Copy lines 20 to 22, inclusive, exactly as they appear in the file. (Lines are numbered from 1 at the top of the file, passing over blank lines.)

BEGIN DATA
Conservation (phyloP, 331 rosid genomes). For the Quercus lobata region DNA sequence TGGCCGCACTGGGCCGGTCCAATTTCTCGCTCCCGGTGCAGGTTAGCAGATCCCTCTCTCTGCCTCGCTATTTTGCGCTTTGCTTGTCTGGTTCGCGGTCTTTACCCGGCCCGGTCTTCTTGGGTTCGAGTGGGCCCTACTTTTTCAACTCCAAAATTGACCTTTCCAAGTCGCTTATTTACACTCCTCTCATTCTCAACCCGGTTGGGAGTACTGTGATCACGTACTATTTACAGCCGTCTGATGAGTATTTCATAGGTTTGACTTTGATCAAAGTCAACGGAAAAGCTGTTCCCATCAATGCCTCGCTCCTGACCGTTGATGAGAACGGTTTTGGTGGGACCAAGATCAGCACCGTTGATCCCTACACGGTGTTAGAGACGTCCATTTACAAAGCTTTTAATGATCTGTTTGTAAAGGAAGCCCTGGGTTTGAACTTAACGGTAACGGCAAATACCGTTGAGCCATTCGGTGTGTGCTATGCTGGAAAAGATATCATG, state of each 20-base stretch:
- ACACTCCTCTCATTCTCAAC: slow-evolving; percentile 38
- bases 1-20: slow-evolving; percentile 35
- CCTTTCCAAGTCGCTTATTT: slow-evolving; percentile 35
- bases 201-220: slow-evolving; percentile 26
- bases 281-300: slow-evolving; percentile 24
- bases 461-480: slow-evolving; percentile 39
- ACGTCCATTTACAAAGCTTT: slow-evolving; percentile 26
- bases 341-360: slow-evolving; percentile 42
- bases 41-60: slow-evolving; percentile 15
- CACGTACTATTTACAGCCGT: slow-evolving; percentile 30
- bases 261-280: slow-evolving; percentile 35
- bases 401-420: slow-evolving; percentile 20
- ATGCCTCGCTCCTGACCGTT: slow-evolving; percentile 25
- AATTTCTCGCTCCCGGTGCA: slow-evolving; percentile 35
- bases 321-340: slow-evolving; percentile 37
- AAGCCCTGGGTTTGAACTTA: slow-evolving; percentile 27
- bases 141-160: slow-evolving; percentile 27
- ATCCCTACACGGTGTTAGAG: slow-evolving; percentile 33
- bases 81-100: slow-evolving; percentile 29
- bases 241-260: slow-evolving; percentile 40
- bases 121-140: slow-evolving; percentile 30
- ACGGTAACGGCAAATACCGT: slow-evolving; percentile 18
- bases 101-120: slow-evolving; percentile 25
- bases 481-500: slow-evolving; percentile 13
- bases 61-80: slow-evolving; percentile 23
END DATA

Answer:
- bases 81-100: slow-evolving; percentile 29
- bases 241-260: slow-evolving; percentile 40
- bases 121-140: slow-evolving; percentile 30